Connected with the kitchen are sleeping apartments, which may be further partitioned by curtains. Other rooms are need for storage and a variety of purposes.
The house is a half and half arrangement—half dugout and half cabin. The outer walls are banked with earth and the roof, which is thoroughly braced by natural timbers, is likewise protected from the cold. Where the walls are not so protected canvas has been hung. Raised at intervals it affords a chance to air the dwelling.
Some idea of the extent of the rambling structure may be gathered from the fact that more than 150 stout timbers have been utilized as roof supports.
Like the shrewd showman he is, Withrow keeps up a running conversation, acquainting visitors with his odd theories and fancies. It so happened that one of a recent party that visited the island was a physician who had recommended Mr. Withrow’s commitment to the insane hospital. The islander is not the least resentful, and was glad to welcome the medical man, but could not resist the temptation to loose a few satirical jests of which his insanity was the subject. Placing his hand upon a particularly crooked roof support, he remarked “Society has many such crooked sticks, yet with’ proper care all may be utilized”
On the roof of the dugout there is a tent. This is where Withrow. and his wife, and nine children, including little ” Islet,” sleep at the present tune. When it is cold they will go below. Withrow’s eldest child is a 16-year-old boy. “Don’t you find when the river Is partly frozen so as to make boating and walking on the ice alike impracticable that you are kept here longer than is convenient'” Inquired the physician. “Some might find trouble in reaching shore,” responded Withrow.” but.” extending his arms. “I don’t find any as long as I possess these two arms. Last winter my children r missed few school days.”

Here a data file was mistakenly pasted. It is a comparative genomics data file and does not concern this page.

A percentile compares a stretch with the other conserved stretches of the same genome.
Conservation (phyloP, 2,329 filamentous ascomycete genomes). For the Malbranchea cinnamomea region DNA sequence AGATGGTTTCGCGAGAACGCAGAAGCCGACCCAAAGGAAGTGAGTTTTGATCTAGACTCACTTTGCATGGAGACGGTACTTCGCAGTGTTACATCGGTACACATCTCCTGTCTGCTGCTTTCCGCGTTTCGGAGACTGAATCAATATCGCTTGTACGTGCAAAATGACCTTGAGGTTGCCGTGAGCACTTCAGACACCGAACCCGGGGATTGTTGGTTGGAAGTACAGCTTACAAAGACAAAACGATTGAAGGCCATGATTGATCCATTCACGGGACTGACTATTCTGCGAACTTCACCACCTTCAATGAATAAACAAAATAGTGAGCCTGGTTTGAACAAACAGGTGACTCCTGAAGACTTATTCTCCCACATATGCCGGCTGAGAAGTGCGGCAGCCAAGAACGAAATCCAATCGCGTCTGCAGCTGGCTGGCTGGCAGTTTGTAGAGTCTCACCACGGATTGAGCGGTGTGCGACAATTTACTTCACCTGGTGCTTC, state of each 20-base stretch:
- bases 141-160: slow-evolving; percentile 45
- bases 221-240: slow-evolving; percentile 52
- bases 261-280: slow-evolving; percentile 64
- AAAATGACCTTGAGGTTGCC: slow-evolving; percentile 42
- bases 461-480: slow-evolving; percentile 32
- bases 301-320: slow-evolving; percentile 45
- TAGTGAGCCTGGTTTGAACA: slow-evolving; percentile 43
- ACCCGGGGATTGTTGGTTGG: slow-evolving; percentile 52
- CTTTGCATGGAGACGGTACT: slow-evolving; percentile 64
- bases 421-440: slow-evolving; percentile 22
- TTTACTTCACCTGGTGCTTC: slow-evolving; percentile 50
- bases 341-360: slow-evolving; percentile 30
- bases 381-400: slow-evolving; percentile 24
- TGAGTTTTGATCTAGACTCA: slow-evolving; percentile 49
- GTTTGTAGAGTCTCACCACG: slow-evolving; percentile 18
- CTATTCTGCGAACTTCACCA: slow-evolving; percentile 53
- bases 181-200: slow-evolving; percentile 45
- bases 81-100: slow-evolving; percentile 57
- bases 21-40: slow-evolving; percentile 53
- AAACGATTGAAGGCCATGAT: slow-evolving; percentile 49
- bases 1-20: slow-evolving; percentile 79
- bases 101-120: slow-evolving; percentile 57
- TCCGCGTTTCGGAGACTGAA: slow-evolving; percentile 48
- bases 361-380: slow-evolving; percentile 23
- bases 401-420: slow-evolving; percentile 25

Those of Withrow’s children who are of school age are instructed in Waldron. Withrow supports himself and family upon his $12 a month pension, eked out with the few vegetables he raises, fishing, and an occasional sale of wood, cut on the island. He finds it hard to make both ends meet when his eldest boys can get nothing to do. Yet, except for occasional set-tos with his conservator. Diogenes in his tub were no more contented a philosopher. It must by no means be accepted as a fact that Withrow is permitted the’ undisturbed possession of his domain. A wealthy Chicago woman, whose stock farm is located opposite the island, claims the place by virtue of its proximity to her land and many years’ undisputed ownership, although she has never occupied the Island or used it for any purpose. But she doesn’t like to have Withrow and his family around and has unsuccessfully tried to oust him by legal procedure. A case now pending In the Circuit Court is expected to settle the question of ownership some time or other. Meanwhile Withrow doesn’t seem to worry. He claims to have government authority to occupy the island, and displays a map he secured from the Department of the Interior that shown how the Island vicinity looked in the early days of the Prairie State, when Indians had their wigwams in the vicinity of Kankakee and Bourbonnais. According to Mr. Withrow—and lawyers have said his position is not a mistaken one—the island, with others in the Kankakee, was originally the property of an Indian Princess with a musical, hyphenated, and unpronounceable name, and upon her death they reverted to the government: also that the river is navigable. Consequently, he has a right to establish title to the property by virtue of the preemption act, provisions of which he has been careful to observe.
Withrow’s schemes would fill a book and prove not uninteresting reading. Just now he is engaged upon experiments with an adobe brick. He claims there is enough clay, of the proper sort on the island to makes him a wealthy man: lie is also occupied with a plan for a cooperative commercial agency.
Charles Bell Withrow passed away on October 20, 1899